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Public Health

Zohydro Ban: Disagreeing with Governor Patrick

April 16, 2014 by David E Williams

I agree with Governor Deval Patrick that opiate addiction is a huge problem in Massachusetts (and many other places). But the attempt to ban sales of Zohydro is a bad idea that’s likely to have a negligible impact on the addiction crisis, while potentially harming one of Massachusetts’ most important industries.[read more]

Bundled Payments: Rewarding Quality and Value

April 16, 2014 by Linda Ringquist

Transformation to bundled payments

The Medicare reimbursement system is in the process of transforming healthcare as we know it from a traditional fee-for-service model to a system that rewards based on quality, care coordination, accountability, and healthcare cost savings. Here's an outline of benefits and risks.[read more]

A New Era for the Public Healthcare Sector

April 15, 2014 by Siemens Healthcare

Gustavo Pulti, Mayor of General Pueyrredón Municipality

Beaches, fishing, and sweet pastries filled with dulce de leche were the hallmarks of Mar del Plata in the past. But now, the city – located on the Atlantic coast, about 400 kilometers south of the Argentine megacity of Buenos Aires – has a new trademark: the Centro de Especialidades Médicas Ambulatorias (CEMA).[read more]

Understanding RVUs | Medicare Reimbursement

April 14, 2014 by Linda Ringquist

Relative Value Units

Do you understand Relative Value Units (RVUs) as they relate to Medicare reimbursement? RVU stands for Relative Value Unit and is currently used by Medicare to determine the amount of reimbursement to providers. RVUs are basically a way of standardizing and comparing service volumes across all continuums.[read more]

CMS Medicare Data Dump Shows Why Transparency Is Only Half the Battle

April 14, 2014 by Deanna Pogorelc

Image: Flickr / Images Money

The government has said the public release of how $77 billion in federal dollars was doled out to more than 880,000 providers in 2012 through Medicare Part B services will give consumers insights to inform their healthcare decisions and potentially expose fraud. But the raw data doesn’t tell the whole story.[read more]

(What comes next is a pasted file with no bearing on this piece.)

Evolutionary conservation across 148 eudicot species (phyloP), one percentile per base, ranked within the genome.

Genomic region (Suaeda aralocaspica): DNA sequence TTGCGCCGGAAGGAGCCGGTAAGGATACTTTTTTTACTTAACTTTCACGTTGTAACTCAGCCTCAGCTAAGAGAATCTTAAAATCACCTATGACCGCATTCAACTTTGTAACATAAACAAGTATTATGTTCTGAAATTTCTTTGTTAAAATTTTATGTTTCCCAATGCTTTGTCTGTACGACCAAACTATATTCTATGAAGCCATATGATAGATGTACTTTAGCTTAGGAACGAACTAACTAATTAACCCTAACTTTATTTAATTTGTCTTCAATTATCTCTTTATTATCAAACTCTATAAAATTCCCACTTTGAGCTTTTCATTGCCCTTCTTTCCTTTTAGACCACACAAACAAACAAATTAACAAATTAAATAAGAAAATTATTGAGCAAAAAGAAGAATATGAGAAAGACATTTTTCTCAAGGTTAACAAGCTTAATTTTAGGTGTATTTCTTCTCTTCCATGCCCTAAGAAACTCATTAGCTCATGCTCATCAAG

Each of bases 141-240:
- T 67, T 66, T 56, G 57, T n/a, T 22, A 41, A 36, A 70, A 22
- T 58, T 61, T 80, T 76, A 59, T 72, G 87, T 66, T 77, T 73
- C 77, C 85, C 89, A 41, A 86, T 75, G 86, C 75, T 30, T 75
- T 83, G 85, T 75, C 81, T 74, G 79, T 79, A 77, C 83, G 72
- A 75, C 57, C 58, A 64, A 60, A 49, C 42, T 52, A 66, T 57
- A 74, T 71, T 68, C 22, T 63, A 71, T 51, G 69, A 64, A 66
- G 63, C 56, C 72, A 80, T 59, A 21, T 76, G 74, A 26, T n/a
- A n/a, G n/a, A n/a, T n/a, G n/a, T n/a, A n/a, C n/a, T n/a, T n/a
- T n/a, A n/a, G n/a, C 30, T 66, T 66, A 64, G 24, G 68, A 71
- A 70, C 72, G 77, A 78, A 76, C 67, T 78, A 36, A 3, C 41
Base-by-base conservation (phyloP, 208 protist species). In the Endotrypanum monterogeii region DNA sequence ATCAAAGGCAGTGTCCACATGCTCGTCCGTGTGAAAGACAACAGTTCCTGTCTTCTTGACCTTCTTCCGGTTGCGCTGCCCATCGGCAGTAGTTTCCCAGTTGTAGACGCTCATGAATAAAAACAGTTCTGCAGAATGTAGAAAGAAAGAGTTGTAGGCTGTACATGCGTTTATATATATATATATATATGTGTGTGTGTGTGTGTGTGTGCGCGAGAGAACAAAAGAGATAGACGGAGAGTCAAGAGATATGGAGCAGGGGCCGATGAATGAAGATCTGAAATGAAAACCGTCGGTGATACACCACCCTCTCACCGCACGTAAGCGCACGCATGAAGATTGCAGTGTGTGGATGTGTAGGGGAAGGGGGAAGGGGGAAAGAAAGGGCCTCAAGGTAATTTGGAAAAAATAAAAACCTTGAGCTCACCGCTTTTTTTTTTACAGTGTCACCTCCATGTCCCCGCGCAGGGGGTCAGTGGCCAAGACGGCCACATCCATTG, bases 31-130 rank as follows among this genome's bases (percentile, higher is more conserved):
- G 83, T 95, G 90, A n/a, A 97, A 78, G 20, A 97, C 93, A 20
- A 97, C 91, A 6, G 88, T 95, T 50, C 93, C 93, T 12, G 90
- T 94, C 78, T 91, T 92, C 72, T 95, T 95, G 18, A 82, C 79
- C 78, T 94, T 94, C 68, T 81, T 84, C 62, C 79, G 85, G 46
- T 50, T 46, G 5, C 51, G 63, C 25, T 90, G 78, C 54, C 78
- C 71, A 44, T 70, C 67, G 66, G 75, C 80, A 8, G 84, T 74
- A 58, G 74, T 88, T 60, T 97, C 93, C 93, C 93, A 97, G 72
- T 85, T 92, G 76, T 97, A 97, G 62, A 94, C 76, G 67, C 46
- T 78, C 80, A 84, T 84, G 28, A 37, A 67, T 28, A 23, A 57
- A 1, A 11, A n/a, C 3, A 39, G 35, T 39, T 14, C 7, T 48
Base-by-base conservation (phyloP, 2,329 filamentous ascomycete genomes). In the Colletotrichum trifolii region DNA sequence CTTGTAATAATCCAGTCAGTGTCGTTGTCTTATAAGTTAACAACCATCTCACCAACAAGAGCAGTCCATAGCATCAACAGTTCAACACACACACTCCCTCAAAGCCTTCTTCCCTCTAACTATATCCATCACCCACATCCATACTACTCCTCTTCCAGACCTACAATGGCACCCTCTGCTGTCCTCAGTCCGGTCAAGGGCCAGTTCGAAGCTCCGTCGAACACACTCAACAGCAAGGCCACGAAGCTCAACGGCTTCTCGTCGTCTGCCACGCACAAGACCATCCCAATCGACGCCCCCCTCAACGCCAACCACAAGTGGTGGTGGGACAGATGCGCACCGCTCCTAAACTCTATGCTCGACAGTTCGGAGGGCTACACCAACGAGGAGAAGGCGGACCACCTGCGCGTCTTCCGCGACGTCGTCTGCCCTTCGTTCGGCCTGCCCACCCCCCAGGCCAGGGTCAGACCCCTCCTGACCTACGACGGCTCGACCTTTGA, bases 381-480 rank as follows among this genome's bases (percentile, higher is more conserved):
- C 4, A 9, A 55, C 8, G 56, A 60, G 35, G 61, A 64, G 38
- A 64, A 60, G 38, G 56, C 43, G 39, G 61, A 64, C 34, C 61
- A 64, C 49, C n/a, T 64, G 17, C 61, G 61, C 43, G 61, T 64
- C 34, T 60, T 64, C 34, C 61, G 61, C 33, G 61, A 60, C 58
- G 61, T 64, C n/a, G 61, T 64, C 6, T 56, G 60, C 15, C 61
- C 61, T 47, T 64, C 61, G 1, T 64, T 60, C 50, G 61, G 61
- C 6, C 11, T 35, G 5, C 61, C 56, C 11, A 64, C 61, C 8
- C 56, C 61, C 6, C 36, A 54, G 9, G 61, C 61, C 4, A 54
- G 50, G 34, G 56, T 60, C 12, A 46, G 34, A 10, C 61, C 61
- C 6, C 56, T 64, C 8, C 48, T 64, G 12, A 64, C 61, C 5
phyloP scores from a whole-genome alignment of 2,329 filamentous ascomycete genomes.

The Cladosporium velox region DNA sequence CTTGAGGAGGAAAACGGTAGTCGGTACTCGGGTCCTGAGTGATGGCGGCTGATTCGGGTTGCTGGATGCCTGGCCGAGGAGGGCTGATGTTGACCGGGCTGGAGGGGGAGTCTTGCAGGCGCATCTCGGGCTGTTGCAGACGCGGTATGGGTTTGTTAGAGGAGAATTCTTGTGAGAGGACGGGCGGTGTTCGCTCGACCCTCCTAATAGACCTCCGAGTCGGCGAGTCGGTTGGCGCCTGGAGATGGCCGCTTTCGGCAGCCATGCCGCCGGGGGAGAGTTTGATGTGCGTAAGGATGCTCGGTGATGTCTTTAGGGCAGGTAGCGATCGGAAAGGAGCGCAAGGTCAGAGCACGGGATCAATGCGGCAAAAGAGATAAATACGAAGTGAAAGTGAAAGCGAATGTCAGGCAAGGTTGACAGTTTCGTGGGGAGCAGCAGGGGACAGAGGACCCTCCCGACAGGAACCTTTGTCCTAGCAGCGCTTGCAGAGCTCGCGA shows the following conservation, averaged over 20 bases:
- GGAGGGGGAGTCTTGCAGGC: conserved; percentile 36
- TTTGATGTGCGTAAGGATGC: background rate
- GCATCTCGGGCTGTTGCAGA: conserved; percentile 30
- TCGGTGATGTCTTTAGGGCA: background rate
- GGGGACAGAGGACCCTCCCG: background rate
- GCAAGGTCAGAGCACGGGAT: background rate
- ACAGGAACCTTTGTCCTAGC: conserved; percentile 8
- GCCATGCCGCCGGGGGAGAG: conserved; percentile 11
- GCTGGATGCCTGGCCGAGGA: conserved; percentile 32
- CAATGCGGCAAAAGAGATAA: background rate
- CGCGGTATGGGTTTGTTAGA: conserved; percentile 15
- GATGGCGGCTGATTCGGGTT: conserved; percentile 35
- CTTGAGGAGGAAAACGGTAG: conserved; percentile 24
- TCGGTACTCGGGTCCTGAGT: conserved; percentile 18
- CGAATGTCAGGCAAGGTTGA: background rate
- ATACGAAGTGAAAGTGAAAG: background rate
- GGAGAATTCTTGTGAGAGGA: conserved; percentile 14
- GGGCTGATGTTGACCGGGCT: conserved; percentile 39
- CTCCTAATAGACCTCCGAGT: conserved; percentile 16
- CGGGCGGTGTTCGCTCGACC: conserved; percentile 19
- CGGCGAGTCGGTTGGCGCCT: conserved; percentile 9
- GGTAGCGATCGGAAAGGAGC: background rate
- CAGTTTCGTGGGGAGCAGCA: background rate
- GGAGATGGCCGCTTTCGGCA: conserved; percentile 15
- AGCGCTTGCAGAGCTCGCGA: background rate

Medicare Advantage Cuts Not Only Delayed But Reversed

April 12, 2014 by Linda Ringquist

medicare / shutterstock

As of February 2014, Medicare Advantage reimbursement was set to be slashed by 1.9%. But CMS has reversed its original proposal to cutback Medicare Advantage plan reimbursement for 2015. The reversal is a result of aggressive lobbying from organizations such as the American Medical Association.[read more]

Dissecting Diabetes: Costs and Chronic Disease Impact

April 12, 2014 by Kenneth Thorpe

diabetes / shutterstock

Nearly 26 million Americans live with one of three types of diabetes – type 1, type 2 and gestational. The Centers for Disease Control and Prevention (CDC) estimates that if these trends continue, by 2050, one in three Americans will struggle with diabetes.[read more]

The Diagnosis That Could Have You Paying an Extra $40,000 Per Patient

April 10, 2014 by Abby Norman

hospital acquired infections

Common Hospital Acquired Infections, like pneumonia or urinary tract infections, are preventable with proper hand hygiene, isolation procedures and prophylactic antibiotics. Even so, these infections have the U.S. healthcare system paying more than $4.5 billion annually.[read more]

Should Step Therapy and Prior Authorization Be Outlawed?

April 9, 2014 by David E Williams

photo: torbakhopper / photopin cc

Step therapy and prior authorization are legitimate and even necessary tools. This doesn’t mean that these approaches shouldn’t be scrutinized. Balancing cost, quality, access and convenience in today’s healthcare system is not easy. Making things better requires something more than legislating further restrictions on health insurers.[read more]

Dual-Eligibility: An Overworked and Overlooked Population?

April 9, 2014 by Abby Norman

dual eligibility

9 million Americans are covered by both Medicare and Medicaid and are part of a unique community of healthcare consumers known as the dual eligible. Dual-eligible beneficiaries often have complex health conditions and may be low income, meaning that their access to healthcare would be greatly limited if not for their dual-eligibility for coverage.[read more]

Advancing Comprehensive Obesity Solutions Critical in the Fight Against Chronic Disease

April 8, 2014 by Kenneth Thorpe

obesity solutions / shutterstock

As providers and patients, policymakers and stakeholders alike, all still grapple with how to understand obesity as a disease, the recent announcement by the U.S. Office of Personnel Management (OPM) asserting drug therapy as a viable solution in the treatment of obesity, is another positive step forward in the fight against costly chronic disease.[read more]

Office of Recovery: Avellone Proposes Strong Response to Substance Abuse [TRANSCRIPT]

April 8, 2014 by David E Williams

Joe Avellone, Democratic candidate for Governor of MA

I recently had an opportunity to speak with Joe Avellone, Democratic candidate for Governor of Massachusetts. We had spoken previously about healthcare policy in general; this time, we spoke about substance abuse and why he was making it such a high priority issue in the campaign.[read more]